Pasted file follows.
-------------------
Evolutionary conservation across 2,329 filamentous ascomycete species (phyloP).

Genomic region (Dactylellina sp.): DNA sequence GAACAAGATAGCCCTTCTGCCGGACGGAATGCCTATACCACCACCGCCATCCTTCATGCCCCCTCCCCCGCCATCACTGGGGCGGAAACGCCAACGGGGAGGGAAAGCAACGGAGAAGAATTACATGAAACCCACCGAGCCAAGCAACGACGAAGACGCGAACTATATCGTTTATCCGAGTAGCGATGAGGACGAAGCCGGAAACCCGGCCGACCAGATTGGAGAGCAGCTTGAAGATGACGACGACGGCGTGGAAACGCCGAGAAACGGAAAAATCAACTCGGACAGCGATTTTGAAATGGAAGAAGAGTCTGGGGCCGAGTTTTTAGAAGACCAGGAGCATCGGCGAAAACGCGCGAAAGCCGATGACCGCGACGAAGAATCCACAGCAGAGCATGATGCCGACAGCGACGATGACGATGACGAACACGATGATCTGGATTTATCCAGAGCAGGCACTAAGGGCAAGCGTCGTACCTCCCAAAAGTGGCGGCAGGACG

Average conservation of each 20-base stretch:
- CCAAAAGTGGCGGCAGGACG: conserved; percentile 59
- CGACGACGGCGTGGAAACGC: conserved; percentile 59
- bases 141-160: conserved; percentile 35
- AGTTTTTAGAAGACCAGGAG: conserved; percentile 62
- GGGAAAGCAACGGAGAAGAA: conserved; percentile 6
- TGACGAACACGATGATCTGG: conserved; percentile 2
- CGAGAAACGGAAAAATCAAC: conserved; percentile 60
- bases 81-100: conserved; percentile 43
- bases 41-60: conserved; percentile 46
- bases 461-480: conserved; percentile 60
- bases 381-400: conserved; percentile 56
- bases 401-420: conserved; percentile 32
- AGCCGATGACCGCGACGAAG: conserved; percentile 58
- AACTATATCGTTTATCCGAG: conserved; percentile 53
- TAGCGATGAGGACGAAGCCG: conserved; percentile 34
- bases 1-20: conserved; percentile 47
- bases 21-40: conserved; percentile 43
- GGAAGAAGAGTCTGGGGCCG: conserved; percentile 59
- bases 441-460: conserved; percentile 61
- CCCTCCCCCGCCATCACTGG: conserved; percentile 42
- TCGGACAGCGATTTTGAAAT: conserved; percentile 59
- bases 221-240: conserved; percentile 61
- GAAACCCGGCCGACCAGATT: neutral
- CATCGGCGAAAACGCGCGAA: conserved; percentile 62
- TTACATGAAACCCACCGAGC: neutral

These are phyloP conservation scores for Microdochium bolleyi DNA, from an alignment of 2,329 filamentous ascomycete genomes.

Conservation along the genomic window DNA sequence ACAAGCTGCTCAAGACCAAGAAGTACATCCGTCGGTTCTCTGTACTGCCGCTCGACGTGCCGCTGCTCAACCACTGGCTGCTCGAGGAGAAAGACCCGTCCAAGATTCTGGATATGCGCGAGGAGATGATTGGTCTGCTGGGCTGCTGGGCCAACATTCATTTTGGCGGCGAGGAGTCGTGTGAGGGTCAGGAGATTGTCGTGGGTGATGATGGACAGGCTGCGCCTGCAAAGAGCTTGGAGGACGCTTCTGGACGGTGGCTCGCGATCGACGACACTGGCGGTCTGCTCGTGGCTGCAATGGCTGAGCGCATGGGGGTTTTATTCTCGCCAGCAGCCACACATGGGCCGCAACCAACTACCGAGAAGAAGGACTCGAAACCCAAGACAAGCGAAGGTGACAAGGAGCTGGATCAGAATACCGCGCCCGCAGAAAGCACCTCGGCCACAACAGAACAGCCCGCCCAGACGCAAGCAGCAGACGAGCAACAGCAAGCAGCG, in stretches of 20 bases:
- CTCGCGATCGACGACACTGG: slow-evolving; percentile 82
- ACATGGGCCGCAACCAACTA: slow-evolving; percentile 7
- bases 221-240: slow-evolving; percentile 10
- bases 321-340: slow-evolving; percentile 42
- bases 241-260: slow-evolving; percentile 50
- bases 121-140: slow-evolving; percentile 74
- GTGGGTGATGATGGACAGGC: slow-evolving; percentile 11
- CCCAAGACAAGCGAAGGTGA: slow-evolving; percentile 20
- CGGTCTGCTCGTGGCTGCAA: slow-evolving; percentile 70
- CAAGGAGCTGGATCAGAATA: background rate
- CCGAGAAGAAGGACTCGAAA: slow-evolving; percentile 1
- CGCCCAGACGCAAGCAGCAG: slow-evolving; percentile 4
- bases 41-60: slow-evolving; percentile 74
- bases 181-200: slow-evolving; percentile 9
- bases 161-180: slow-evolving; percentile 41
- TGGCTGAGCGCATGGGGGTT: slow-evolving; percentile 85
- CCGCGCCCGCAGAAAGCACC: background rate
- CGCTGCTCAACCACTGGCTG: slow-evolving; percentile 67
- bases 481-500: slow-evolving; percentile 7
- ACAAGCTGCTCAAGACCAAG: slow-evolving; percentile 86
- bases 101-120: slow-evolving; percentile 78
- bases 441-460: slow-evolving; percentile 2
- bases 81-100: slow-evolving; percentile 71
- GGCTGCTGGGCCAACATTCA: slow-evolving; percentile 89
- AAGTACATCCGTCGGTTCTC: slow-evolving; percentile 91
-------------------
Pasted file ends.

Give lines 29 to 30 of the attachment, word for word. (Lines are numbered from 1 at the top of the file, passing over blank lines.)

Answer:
These are phyloP conservation scores for Microdochium bolleyi DNA, from an alignment of 2,329 filamentous ascomycete genomes.

Conservation along the genomic window DNA sequence ACAAGCTGCTCAAGACCAAGAAGTACATCCGTCGGTTCTCTGTACTGCCGCTCGACGTGCCGCTGCTCAACCACTGGCTGCTCGAGGAGAAAGACCCGTCCAAGATTCTGGATATGCGCGAGGAGATGATTGGTCTGCTGGGCTGCTGGGCCAACATTCATTTTGGCGGCGAGGAGTCGTGTGAGGGTCAGGAGATTGTCGTGGGTGATGATGGACAGGCTGCGCCTGCAAAGAGCTTGGAGGACGCTTCTGGACGGTGGCTCGCGATCGACGACACTGGCGGTCTGCTCGTGGCTGCAATGGCTGAGCGCATGGGGGTTTTATTCTCGCCAGCAGCCACACATGGGCCGCAACCAACTACCGAGAAGAAGGACTCGAAACCCAAGACAAGCGAAGGTGACAAGGAGCTGGATCAGAATACCGCGCCCGCAGAAAGCACCTCGGCCACAACAGAACAGCCCGCCCAGACGCAAGCAGCAGACGAGCAACAGCAAGCAGCG, in stretches of 20 bases: